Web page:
- Nearly as Fast and Cheap: Instead of changing trains in Turin, take the train from Paris to Milan, and change trains there instead. The total trip takes slightly longer, but it can still be completed in a single day if you wish and fares are comparable between the two options. Book tickets using SNCF for the first leg and Trenitalia or Italo for the second leg, or use RailEurope to book both trips together on one website for a small fee.
- Overnight Option: Although the overnight train takes longer, it's arguably more time-effective since you don't lose out on a day of sightseeing (although many would consider the views from the train just as good as city sightseeing). Use Thello to book an overnight train from Paris to Milan, connecting to a morning high-speed train from Milan to Rome. You won't get the same impressive views in the dark, but you will save money on a night of accommodations.
Is There a Bus That Goes From Paris to Rome?
The bus is the least convenient option as it takes roughly 22 hours, includes transfers, and usually doesn't save you any money. Eurolines is the main bus company that serves routes between Paris and Rome, but it is slow and relatively expensive, so compare other bus routes on sites like GoEuro and FlixBus. Don't assume the bus is the most budget-friendly option, as flights are usually significantly cheaper.
When Is the Best Time to Travel to Rome?
During student holiday periods, such as summer break, Christmas vacation, and the week leading up to Easter, flights and trains tend to go up significantly in price. Travel in May or September if you can for warm weather without scorching heat and great flight deals. For even cheaper deals, travel midweek and spend the weekend around Rome.
Spring is one of the best times to visit Rome for pleasant weather and before the huge summer crowds arrive. Fall is typically the wettest season, but temperatures are comfortable. And even though winter is cold by Roman standards, it's much milder than the snowy winters of northern Europe. Plus, everything is much cheaper during the low season (apart from Christmas break).
What's the Most Scenic Route to Rome?
The train isn't the fastest or cheapest way to get from Paris to Rome, but it's an all-time favorite route of travelers for being the most relaxing method and for the breathtaking scenery. Don't think of it as a wasted travel day spent in transit, but rather a day zipping through the unbeatable scenery of the French countryside, Tuscan vineyards, and the snow-covered Alps. It's sure to be the most memorable train ride of your life.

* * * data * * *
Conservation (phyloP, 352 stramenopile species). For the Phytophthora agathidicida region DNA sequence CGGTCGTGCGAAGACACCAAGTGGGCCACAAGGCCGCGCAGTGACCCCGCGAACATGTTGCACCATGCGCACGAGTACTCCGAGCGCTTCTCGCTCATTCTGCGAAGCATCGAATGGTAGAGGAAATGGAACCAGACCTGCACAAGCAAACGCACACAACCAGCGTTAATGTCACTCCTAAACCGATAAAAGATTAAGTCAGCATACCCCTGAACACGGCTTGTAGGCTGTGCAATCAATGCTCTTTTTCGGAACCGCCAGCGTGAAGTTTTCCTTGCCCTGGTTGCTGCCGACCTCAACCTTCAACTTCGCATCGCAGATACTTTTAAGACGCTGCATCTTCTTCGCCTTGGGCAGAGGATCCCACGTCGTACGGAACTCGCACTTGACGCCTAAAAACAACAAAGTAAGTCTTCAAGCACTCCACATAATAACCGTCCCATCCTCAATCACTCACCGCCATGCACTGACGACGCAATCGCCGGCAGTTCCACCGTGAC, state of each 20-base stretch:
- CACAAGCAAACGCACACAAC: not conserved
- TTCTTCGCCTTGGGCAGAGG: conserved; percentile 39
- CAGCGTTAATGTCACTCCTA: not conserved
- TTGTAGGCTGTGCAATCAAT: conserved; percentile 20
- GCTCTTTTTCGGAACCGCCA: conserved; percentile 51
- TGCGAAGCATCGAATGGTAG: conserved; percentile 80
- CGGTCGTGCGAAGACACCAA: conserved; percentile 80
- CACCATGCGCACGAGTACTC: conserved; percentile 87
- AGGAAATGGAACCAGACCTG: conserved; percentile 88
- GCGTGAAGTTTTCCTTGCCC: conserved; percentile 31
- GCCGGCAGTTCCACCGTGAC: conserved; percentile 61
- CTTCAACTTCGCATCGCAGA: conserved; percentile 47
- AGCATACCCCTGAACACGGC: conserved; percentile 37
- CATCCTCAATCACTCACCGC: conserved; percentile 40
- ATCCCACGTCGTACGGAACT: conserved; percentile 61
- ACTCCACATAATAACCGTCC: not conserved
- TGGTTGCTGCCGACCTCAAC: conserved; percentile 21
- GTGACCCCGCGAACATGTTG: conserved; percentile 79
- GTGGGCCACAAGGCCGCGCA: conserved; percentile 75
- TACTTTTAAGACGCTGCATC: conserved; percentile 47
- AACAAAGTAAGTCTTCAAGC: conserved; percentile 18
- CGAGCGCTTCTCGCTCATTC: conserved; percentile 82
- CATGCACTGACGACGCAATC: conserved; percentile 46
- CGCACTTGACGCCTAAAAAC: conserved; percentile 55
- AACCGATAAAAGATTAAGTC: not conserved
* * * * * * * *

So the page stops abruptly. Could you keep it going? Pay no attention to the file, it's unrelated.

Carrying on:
Can I Use Public Transportation to Travel From the Airport?
If you're flying into Rome's main airport, Leonardo Da Vinci Fiumicino Airport, then the easiest and fastest way to travel to the city center is via the Leonardo Express train. It goes directly from the airport to the Roma Termini train station in just 32 minutes and costs 14 euros, or about $17. There are also commuter trains that make the same route and cost half the price, but they'll take about twice as long with all of the intermediate stops.
For an even cheaper ride, several different bus companies shuttle passengers to the city center for as little as $6 if you book online in advance. It might take up to an hour, especially considering Roman traffic, but there are more destination options if you aren't heading to Roma Termini.
What Is There to Do in Rome?
Rome is one of the most iconic cities in the world and one of the most-visited places in all of Europe. History buffs, art lovers, and foodies all have something to enjoy, and simply walking through the city is like taking a stroll through a museum. Ancient ruins pop up around every corner, with the Colosseum and Roman Forum being two of the best-preserved. More recent sites that are obligatory stops include the Spanish Steps and the Trevi Fountain, best enjoyed at night when the lights are on and the crowds have thinned out. Possibly the best part of visiting Rome is the food, and the most delicious place to start is the outdoor market Campo de'Fiori. Try typical Roman dishes such as carbonara pasta and pasta amatriciana, ending the meal with an espresso and a heaping scoop of gelato.